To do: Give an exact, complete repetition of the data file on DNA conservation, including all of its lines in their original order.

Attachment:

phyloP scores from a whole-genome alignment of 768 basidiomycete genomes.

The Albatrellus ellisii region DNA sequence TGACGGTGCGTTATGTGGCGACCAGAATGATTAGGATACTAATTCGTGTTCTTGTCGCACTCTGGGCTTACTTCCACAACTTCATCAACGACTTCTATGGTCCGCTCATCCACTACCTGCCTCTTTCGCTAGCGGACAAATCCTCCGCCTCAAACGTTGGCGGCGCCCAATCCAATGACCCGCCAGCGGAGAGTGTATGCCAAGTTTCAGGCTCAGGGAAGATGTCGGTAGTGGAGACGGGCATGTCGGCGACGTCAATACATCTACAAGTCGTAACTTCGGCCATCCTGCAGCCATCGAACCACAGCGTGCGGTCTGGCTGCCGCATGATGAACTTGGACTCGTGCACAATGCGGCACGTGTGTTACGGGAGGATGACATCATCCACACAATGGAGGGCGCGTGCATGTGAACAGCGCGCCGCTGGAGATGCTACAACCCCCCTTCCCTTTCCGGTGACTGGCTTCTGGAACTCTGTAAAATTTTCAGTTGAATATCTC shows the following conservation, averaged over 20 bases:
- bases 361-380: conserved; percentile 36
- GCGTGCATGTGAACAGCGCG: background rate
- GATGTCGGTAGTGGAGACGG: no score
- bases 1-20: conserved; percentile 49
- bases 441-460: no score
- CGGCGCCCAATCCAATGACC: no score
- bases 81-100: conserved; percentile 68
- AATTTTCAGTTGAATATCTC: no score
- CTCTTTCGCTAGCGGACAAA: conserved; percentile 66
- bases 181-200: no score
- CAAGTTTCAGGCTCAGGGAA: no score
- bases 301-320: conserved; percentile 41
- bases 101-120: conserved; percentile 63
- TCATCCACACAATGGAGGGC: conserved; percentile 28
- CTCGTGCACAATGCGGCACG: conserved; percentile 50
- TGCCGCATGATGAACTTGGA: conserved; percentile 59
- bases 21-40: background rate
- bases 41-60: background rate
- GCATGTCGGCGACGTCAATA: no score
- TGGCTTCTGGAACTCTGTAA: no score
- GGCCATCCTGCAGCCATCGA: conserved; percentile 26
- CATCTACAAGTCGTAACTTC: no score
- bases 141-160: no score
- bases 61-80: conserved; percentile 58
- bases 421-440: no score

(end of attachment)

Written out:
phyloP scores from a whole-genome alignment of 768 basidiomycete genomes.

The Albatrellus ellisii region DNA sequence TGACGGTGCGTTATGTGGCGACCAGAATGATTAGGATACTAATTCGTGTTCTTGTCGCACTCTGGGCTTACTTCCACAACTTCATCAACGACTTCTATGGTCCGCTCATCCACTACCTGCCTCTTTCGCTAGCGGACAAATCCTCCGCCTCAAACGTTGGCGGCGCCCAATCCAATGACCCGCCAGCGGAGAGTGTATGCCAAGTTTCAGGCTCAGGGAAGATGTCGGTAGTGGAGACGGGCATGTCGGCGACGTCAATACATCTACAAGTCGTAACTTCGGCCATCCTGCAGCCATCGAACCACAGCGTGCGGTCTGGCTGCCGCATGATGAACTTGGACTCGTGCACAATGCGGCACGTGTGTTACGGGAGGATGACATCATCCACACAATGGAGGGCGCGTGCATGTGAACAGCGCGCCGCTGGAGATGCTACAACCCCCCTTCCCTTTCCGGTGACTGGCTTCTGGAACTCTGTAAAATTTTCAGTTGAATATCTC shows the following conservation, averaged over 20 bases:
- bases 361-380: conserved; percentile 36
- GCGTGCATGTGAACAGCGCG: background rate
- GATGTCGGTAGTGGAGACGG: no score
- bases 1-20: conserved; percentile 49
- bases 441-460: no score
- CGGCGCCCAATCCAATGACC: no score
- bases 81-100: conserved; percentile 68
- AATTTTCAGTTGAATATCTC: no score
- CTCTTTCGCTAGCGGACAAA: conserved; percentile 66
- bases 181-200: no score
- CAAGTTTCAGGCTCAGGGAA: no score
- bases 301-320: conserved; percentile 41
- bases 101-120: conserved; percentile 63
- TCATCCACACAATGGAGGGC: conserved; percentile 28
- CTCGTGCACAATGCGGCACG: conserved; percentile 50
- TGCCGCATGATGAACTTGGA: conserved; percentile 59
- bases 21-40: background rate
- bases 41-60: background rate
- GCATGTCGGCGACGTCAATA: no score
- TGGCTTCTGGAACTCTGTAA: no score
- GGCCATCCTGCAGCCATCGA: conserved; percentile 26
- CATCTACAAGTCGTAACTTC: no score
- bases 141-160: no score
- bases 61-80: conserved; percentile 58
- bases 421-440: no score